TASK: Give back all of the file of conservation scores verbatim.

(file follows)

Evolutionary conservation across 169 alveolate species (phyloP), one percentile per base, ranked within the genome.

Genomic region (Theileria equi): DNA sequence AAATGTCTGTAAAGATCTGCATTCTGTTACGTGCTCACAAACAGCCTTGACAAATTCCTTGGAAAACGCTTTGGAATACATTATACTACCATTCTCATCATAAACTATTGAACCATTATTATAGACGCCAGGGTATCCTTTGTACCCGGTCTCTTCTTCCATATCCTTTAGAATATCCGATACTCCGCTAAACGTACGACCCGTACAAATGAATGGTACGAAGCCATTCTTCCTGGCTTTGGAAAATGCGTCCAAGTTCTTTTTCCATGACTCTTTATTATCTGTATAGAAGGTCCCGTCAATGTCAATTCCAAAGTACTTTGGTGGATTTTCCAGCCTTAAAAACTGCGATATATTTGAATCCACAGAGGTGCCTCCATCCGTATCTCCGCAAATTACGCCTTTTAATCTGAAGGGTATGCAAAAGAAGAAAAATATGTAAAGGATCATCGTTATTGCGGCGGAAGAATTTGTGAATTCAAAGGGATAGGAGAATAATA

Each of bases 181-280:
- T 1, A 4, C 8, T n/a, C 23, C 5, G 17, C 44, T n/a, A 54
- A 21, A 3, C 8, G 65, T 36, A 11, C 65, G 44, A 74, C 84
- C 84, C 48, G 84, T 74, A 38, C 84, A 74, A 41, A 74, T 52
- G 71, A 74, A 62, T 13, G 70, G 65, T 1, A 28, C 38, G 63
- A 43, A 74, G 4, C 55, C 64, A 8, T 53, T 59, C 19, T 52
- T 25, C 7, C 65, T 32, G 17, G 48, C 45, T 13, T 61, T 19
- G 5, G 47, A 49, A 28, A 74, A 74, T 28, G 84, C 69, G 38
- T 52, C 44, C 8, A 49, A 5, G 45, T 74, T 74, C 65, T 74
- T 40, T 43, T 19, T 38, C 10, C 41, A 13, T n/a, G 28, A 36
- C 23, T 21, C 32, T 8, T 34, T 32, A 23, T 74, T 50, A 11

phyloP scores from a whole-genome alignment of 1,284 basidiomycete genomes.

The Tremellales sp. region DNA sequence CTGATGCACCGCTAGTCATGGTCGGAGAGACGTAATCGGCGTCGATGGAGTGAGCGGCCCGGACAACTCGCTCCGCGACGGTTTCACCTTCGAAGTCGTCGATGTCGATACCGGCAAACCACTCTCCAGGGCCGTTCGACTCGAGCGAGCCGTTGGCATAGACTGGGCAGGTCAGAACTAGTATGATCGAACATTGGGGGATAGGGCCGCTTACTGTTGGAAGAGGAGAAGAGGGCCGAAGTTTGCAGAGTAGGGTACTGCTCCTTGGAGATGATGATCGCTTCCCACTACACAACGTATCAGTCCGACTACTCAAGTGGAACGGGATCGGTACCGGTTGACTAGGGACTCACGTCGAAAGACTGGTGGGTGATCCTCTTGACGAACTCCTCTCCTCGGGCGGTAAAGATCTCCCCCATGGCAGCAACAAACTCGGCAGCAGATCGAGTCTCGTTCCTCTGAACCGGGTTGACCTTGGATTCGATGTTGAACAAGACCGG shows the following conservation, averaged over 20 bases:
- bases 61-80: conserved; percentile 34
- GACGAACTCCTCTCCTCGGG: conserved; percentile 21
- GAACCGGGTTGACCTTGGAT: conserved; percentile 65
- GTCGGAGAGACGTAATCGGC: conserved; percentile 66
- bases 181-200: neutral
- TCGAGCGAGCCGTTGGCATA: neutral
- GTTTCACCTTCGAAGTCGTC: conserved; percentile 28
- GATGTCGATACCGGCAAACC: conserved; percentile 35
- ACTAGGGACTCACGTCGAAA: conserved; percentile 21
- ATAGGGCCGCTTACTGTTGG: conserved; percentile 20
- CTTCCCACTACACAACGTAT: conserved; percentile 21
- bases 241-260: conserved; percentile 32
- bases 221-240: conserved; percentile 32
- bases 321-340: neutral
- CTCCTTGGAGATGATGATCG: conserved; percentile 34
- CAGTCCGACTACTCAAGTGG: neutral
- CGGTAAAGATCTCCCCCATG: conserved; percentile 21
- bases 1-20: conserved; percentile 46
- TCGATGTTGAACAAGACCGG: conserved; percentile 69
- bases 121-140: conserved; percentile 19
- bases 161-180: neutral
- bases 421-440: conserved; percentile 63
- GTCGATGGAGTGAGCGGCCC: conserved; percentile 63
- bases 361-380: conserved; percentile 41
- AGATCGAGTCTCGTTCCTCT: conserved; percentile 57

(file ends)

Evolutionary conservation across 169 alveolate species (phyloP), one percentile per base, ranked within the genome.

Genomic region (Theileria equi): DNA sequence AAATGTCTGTAAAGATCTGCATTCTGTTACGTGCTCACAAACAGCCTTGACAAATTCCTTGGAAAACGCTTTGGAATACATTATACTACCATTCTCATCATAAACTATTGAACCATTATTATAGACGCCAGGGTATCCTTTGTACCCGGTCTCTTCTTCCATATCCTTTAGAATATCCGATACTCCGCTAAACGTACGACCCGTACAAATGAATGGTACGAAGCCATTCTTCCTGGCTTTGGAAAATGCGTCCAAGTTCTTTTTCCATGACTCTTTATTATCTGTATAGAAGGTCCCGTCAATGTCAATTCCAAAGTACTTTGGTGGATTTTCCAGCCTTAAAAACTGCGATATATTTGAATCCACAGAGGTGCCTCCATCCGTATCTCCGCAAATTACGCCTTTTAATCTGAAGGGTATGCAAAAGAAGAAAAATATGTAAAGGATCATCGTTATTGCGGCGGAAGAATTTGTGAATTCAAAGGGATAGGAGAATAATA

Each of bases 181-280:
- T 1, A 4, C 8, T n/a, C 23, C 5, G 17, C 44, T n/a, A 54
- A 21, A 3, C 8, G 65, T 36, A 11, C 65, G 44, A 74, C 84
- C 84, C 48, G 84, T 74, A 38, C 84, A 74, A 41, A 74, T 52
- G 71, A 74, A 62, T 13, G 70, G 65, T 1, A 28, C 38, G 63
- A 43, A 74, G 4, C 55, C 64, A 8, T 53, T 59, C 19, T 52
- T 25, C 7, C 65, T 32, G 17, G 48, C 45, T 13, T 61, T 19
- G 5, G 47, A 49, A 28, A 74, A 74, T 28, G 84, C 69, G 38
- T 52, C 44, C 8, A 49, A 5, G 45, T 74, T 74, C 65, T 74
- T 40, T 43, T 19, T 38, C 10, C 41, A 13, T n/a, G 28, A 36
- C 23, T 21, C 32, T 8, T 34, T 32, A 23, T 74, T 50, A 11

phyloP scores from a whole-genome alignment of 1,284 basidiomycete genomes.

The Tremellales sp. region DNA sequence CTGATGCACCGCTAGTCATGGTCGGAGAGACGTAATCGGCGTCGATGGAGTGAGCGGCCCGGACAACTCGCTCCGCGACGGTTTCACCTTCGAAGTCGTCGATGTCGATACCGGCAAACCACTCTCCAGGGCCGTTCGACTCGAGCGAGCCGTTGGCATAGACTGGGCAGGTCAGAACTAGTATGATCGAACATTGGGGGATAGGGCCGCTTACTGTTGGAAGAGGAGAAGAGGGCCGAAGTTTGCAGAGTAGGGTACTGCTCCTTGGAGATGATGATCGCTTCCCACTACACAACGTATCAGTCCGACTACTCAAGTGGAACGGGATCGGTACCGGTTGACTAGGGACTCACGTCGAAAGACTGGTGGGTGATCCTCTTGACGAACTCCTCTCCTCGGGCGGTAAAGATCTCCCCCATGGCAGCAACAAACTCGGCAGCAGATCGAGTCTCGTTCCTCTGAACCGGGTTGACCTTGGATTCGATGTTGAACAAGACCGG shows the following conservation, averaged over 20 bases:
- bases 61-80: conserved; percentile 34
- GACGAACTCCTCTCCTCGGG: conserved; percentile 21
- GAACCGGGTTGACCTTGGAT: conserved; percentile 65
- GTCGGAGAGACGTAATCGGC: conserved; percentile 66
- bases 181-200: neutral
- TCGAGCGAGCCGTTGGCATA: neutral
- GTTTCACCTTCGAAGTCGTC: conserved; percentile 28
- GATGTCGATACCGGCAAACC: conserved; percentile 35
- ACTAGGGACTCACGTCGAAA: conserved; percentile 21
- ATAGGGCCGCTTACTGTTGG: conserved; percentile 20
- CTTCCCACTACACAACGTAT: conserved; percentile 21
- bases 241-260: conserved; percentile 32
- bases 221-240: conserved; percentile 32
- bases 321-340: neutral
- CTCCTTGGAGATGATGATCG: conserved; percentile 34
- CAGTCCGACTACTCAAGTGG: neutral
- CGGTAAAGATCTCCCCCATG: conserved; percentile 21
- bases 1-20: conserved; percentile 46
- TCGATGTTGAACAAGACCGG: conserved; percentile 69
- bases 121-140: conserved; percentile 19
- bases 161-180: neutral
- bases 421-440: conserved; percentile 63
- GTCGATGGAGTGAGCGGCCC: conserved; percentile 63
- bases 361-380: conserved; percentile 41
- AGATCGAGTCTCGTTCCTCT: conserved; percentile 57